SUZUKI GSX-R750 SRAD
Scott Redmond puts a damper on his frame woes!
It’s often the case in life that solving one problem will in time lead to the creation of another. Let’s hold this notion and see how I’ve been getting on with my GSX-R750WT SRAD. The previous owner cured the problem of a flighty front end by fitting a steering damper. Makes you wonder why Suzuki didn’t bless the carb-fed SRAD with one from new? However, they did slip an afterthought of a damper to the fuelinjected WX-WW SRAD models. If you’ve ever owned a GSX-R750/1100 slingshot you’ll be fully aware that the original equipment dampers were pretty poor, and often leaked within no time. There’s no end of aftermarket parts out there for the SRAD; steering dampers are one of those rare bolt-ons that can offer something to your riding pleasure and not just look trick. There are two types of
damper options – one is what’s commonly referred to as the 916 type, which sit above the top yoke, horizontally, just like they did on the 1990s Bologna beauty. It’s an elegant solution to how a steering damper should be fitted. The more common type is the sidemounted type. Seen on bikes for decades, this is what the previous custodian of my SRAD had opted for when looking for a solution to shave vital tenths of a second from his track day lap times – or to just hang on for dear life. Unfortunately, it seems that it all went a bit pear-shaped and after running out of talent he ditched the GSX-R. The sturdylooking frame mount wreaked havoc, and the basics of physics meant that the tougher steel bracket transferred its kinetic energy into the softer alloy frame spar. Boo hoo, but so often this is the case. I was fully aware of all this before agreeing to buy the bike. I’m old enough to remember the craze for carbon fibre frame covers, which were nothing more than a mask to hide what mostly looked like superficial damage. I’ve bought, sold and broken plenty of alloy-framed Japanese sports bikes over the decades, and if the price was right and reflected the damage I’ve never been put off by a few dings to an alloy frame spar. That’s until now! I have decided to go all in and strip the SRAD right down. Here’s the stupid bit – the spares package with my purchase included what looked like a decent used frame, but for reasons that escape me now I sold it on! What a plonker! On the plus side, prices for SRAD frames are ridiculously cheap. It wasn’t too long ago that a slabby and slingshot frame were also trading hands for not much cash, that’s changed over the last few years. A decent slabside frame makes at least £300, although I spotted one at Newark in June that was carrying a price tag of £550. Thankfully a good clean SRAD frame with a V5 can be plucked from that auction site for a paltry £50. Asking prices do vary, but cheapie SRAD frames are plentiful at the moment. Having stripped mine down to a bare frame, I have no desire to use it again. If matey hadn’t fitted the steering damper maybe the frame would still be in good shape, but if I open that can of worms up who’s to say he’d have sold it in the first place? The dents to my frame are pretty nasty, and yes I could’ve found some carbon frame covers – the only problem with that is that I don’t actually like carbon goodies. I do have the number of not one but two people who could probably work their magic and remove the dents, but that will take more effort than it is actually worth. I have a few SRAD frames in my ebay watch list and it’s only a matter of time before I login and treat myself. Like I said at the top of this piece, one job can potentially lead to another, and that’s where I am at now. Let’s just hope I buy myself a good ‘un, and no, I won’t be buying a steering damper.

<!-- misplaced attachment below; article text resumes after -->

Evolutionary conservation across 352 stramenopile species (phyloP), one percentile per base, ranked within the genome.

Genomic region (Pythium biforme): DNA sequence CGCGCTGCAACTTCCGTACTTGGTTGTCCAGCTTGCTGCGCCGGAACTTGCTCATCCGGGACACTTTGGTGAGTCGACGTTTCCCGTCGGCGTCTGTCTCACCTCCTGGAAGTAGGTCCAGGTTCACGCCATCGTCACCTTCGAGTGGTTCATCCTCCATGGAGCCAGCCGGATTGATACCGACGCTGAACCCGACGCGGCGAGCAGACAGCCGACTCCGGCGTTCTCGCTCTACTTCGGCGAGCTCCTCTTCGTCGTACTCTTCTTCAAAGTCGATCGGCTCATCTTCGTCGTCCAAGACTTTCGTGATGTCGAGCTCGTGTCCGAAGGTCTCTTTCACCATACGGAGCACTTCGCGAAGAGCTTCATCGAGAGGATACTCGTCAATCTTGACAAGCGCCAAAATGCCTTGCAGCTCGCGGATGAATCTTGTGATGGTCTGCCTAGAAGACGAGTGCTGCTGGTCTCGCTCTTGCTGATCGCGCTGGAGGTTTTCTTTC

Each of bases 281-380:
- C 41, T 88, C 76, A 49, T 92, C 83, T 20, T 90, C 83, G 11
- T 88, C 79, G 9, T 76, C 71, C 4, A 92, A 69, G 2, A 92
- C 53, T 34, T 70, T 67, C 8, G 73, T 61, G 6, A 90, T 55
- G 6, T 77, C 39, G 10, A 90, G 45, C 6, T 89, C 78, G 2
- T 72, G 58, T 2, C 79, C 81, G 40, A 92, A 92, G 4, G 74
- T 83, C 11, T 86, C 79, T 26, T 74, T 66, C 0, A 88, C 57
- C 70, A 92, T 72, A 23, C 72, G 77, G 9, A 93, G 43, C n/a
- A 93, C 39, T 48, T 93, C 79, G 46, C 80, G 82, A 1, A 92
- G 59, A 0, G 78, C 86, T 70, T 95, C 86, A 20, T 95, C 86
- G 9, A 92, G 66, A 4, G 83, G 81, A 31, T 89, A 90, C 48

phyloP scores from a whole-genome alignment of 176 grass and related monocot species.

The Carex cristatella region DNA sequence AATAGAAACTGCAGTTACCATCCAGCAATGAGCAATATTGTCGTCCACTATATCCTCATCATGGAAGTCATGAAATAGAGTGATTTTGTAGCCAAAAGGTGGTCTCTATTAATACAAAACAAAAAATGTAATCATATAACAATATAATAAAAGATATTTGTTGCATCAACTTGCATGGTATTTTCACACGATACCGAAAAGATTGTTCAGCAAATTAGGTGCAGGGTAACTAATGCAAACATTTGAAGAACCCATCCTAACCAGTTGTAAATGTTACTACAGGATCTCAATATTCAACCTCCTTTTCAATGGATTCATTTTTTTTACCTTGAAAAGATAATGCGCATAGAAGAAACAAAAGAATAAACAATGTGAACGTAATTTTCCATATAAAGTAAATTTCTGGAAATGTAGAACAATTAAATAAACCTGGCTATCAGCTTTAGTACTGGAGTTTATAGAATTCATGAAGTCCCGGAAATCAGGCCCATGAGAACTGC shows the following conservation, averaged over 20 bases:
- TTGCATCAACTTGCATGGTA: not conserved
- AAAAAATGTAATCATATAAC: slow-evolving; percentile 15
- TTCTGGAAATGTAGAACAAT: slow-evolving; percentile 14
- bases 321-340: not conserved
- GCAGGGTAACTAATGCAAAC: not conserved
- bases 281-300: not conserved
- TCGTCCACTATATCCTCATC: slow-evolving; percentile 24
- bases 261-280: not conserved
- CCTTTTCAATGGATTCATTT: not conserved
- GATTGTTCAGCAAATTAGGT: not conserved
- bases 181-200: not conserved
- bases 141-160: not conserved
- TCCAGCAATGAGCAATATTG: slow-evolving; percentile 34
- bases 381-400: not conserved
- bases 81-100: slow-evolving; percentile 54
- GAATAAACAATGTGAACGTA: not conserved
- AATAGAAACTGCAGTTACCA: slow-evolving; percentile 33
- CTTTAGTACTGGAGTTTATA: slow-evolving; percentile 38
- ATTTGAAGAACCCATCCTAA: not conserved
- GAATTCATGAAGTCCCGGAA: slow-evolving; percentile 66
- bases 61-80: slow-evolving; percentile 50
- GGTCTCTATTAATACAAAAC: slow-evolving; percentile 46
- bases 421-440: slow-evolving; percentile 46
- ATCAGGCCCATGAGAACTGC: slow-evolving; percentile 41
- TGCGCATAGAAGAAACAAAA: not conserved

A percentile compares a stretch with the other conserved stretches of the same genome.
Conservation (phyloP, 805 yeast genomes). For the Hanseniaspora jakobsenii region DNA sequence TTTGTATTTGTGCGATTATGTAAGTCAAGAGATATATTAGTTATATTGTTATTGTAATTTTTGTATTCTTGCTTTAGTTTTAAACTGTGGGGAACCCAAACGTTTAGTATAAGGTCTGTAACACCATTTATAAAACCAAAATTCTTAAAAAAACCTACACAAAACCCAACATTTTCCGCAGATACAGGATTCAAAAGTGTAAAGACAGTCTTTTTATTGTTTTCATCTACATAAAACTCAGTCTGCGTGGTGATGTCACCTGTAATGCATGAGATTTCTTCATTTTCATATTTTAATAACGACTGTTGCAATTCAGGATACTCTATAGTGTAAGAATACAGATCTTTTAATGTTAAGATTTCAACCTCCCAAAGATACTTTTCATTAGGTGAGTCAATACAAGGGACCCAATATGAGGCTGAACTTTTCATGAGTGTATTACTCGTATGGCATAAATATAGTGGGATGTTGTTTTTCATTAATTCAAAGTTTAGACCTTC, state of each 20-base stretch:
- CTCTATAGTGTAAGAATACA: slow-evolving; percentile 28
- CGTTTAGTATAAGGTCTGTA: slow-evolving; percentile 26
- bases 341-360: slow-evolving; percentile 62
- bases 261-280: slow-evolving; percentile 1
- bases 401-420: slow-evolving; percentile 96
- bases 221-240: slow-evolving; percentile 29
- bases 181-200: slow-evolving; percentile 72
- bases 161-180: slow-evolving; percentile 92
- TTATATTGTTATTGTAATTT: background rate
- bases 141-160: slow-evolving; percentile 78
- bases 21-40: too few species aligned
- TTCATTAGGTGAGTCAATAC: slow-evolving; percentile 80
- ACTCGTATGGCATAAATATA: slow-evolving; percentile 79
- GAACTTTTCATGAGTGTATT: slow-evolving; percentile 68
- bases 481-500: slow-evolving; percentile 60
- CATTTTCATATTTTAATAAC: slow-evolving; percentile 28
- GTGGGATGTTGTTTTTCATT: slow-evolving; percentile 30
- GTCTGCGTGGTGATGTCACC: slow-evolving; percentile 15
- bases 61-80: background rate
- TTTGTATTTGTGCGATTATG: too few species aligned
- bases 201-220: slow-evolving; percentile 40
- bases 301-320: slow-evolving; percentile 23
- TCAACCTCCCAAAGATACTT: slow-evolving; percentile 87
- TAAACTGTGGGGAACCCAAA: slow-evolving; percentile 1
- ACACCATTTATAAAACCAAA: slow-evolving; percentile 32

An ‘across the frame’ 916-style steering damper.
An on-the-frame damper.